Nanowire Super Solar Panels Get Funding in Sweden

The Swedish solar startup Sol Voltaics is getting a $6 million conditional loan from the Swedish Energy Agency, Sweden’s national authority for energy policy issues, and is in the process of raising more venture capital, reports Eric Wesoff at GreenTechMedia. Sol Voltaics plans to use gallium arsenide  nanowires to create another absorber layer on top of existing solar cells to extract more light and raise efficiency by 25 percent — an enormous stride, as far as solar efficiency numbers go. This suggests that a 17-percent-efficient crystalline silicon panel has the potential to reach 22 percent efficiency with the addition of nanowires. The nanowires are tiny solar cells about one or two microns long and approximately 100 nanometers in diameter, and they’re sold as an ink-like solution. The layer of nanowires acts like a second solar panel, says CEO David Epstein, and can “capture light very effectively on top of panels using a phenomenon called wave-concentrated photovoltaics (WCPV)… The method we use to make these products is cost-effective with silicon,” he said.  The company expects to have acommercial product in full production by 2016.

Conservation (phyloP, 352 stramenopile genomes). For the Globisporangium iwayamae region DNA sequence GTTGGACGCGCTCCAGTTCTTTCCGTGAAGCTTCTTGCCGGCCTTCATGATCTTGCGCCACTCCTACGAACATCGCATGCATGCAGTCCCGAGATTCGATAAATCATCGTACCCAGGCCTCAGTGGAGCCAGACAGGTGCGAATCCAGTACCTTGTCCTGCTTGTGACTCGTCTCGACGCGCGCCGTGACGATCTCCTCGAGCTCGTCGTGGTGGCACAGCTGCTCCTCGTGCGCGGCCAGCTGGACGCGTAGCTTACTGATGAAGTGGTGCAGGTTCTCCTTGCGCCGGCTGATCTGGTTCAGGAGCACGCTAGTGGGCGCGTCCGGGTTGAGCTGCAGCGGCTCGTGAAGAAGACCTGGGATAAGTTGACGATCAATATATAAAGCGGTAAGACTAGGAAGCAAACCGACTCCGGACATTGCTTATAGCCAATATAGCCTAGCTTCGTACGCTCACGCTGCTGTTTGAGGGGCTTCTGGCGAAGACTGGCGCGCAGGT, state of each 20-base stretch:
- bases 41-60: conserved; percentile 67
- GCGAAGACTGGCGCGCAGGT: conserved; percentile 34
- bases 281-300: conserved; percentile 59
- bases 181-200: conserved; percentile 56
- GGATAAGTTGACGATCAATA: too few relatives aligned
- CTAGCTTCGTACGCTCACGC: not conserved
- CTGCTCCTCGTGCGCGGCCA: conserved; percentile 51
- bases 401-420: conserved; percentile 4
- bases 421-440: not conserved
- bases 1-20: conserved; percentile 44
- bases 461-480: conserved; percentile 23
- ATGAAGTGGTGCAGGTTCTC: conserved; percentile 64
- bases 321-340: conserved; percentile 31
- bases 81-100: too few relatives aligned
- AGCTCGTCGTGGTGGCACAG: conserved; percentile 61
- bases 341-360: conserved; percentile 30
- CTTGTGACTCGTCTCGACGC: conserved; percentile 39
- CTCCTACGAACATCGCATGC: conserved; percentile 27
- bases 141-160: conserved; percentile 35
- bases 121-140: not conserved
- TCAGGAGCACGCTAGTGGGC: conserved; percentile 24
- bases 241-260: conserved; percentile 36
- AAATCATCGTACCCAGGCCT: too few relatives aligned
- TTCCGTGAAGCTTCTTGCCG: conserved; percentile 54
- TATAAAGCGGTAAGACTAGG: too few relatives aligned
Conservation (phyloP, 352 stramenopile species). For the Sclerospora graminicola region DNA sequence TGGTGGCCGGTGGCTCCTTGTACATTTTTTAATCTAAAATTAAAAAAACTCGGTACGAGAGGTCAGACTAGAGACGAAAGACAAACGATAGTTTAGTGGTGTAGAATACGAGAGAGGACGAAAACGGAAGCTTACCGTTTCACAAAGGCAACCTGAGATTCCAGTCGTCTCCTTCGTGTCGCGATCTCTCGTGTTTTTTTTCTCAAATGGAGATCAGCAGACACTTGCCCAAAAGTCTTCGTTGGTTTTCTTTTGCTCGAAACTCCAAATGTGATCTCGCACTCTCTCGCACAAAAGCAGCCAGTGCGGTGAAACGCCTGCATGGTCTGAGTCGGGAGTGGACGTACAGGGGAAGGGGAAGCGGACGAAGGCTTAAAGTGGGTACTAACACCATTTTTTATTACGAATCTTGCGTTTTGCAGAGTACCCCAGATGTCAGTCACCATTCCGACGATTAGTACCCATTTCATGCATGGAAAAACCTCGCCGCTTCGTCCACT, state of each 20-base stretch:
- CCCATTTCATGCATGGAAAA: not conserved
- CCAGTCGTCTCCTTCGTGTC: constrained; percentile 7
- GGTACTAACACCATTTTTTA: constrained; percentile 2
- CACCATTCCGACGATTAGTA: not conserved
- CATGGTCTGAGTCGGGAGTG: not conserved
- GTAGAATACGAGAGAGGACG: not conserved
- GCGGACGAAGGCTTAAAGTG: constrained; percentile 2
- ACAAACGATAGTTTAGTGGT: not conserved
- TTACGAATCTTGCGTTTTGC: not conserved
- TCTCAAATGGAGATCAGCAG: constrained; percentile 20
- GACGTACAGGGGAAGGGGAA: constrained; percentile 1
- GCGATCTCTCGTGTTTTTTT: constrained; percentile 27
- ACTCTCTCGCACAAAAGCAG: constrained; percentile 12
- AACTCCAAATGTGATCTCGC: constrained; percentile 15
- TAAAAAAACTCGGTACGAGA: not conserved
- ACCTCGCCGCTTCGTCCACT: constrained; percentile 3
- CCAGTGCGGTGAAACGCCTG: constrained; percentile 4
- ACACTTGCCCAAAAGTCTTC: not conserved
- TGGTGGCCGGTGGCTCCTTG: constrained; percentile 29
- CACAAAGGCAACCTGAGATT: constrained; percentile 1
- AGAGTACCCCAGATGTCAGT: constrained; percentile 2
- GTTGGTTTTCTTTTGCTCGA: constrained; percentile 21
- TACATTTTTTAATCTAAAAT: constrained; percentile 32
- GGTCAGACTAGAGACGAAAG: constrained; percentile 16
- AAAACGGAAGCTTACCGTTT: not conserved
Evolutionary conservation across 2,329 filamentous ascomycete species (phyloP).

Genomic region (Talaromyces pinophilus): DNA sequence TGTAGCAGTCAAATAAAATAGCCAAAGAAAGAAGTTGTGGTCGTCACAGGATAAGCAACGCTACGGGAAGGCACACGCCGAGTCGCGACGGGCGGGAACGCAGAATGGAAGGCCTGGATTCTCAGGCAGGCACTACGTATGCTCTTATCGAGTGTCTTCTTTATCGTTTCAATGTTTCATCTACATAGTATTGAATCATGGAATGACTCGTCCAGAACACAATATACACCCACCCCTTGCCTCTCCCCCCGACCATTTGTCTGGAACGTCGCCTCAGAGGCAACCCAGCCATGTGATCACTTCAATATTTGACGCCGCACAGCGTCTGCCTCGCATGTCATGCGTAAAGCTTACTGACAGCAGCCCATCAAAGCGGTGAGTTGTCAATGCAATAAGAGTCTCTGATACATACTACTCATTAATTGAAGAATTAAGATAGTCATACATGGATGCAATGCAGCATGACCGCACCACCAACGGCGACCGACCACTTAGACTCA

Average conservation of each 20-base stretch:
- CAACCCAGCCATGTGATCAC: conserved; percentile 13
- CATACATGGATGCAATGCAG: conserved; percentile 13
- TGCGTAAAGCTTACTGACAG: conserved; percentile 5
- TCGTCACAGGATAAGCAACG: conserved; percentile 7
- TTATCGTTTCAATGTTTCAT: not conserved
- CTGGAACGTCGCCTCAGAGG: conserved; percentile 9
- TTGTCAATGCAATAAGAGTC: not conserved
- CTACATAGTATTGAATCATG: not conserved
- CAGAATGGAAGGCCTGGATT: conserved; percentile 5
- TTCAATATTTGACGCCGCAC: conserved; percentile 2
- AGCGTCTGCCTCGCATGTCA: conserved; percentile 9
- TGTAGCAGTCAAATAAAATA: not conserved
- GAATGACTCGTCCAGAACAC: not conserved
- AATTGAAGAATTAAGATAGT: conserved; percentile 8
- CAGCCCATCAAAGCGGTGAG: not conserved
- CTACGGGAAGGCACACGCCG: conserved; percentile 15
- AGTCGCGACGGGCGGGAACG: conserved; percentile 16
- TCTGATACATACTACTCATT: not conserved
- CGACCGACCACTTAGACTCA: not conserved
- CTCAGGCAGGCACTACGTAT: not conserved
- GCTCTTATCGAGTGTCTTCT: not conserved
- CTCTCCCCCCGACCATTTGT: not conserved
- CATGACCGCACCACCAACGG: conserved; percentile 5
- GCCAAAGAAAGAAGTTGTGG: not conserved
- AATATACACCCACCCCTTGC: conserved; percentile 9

Join the swelling numbers of voters TELLING Congress they’ll vote for Clean Energy candidates here: . This is an ongoing campaign (the next Congressional election is in 2 years!) so please, spread the word. It’s our way of telling Congress that a strong clean energy voting bloc is out there. This is how YOU can make a difference.


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About melharte

Mel (Mary Ellen) Harte is a biologist (PhD) and climate change educator. She co-authored the free online book, COOL THE EARTH, SAVE THE ECONOMY, available at www.CoolTheEarth.US, and writes the CLIMATE CHANGE THIS WEEK column at the HuffingtonPost. Living summers in the alpine Rockies, she is on the frontlines of watching what climate change can do. Her diagnostic digital photographs of wildflowers have appeared in numerous publications.
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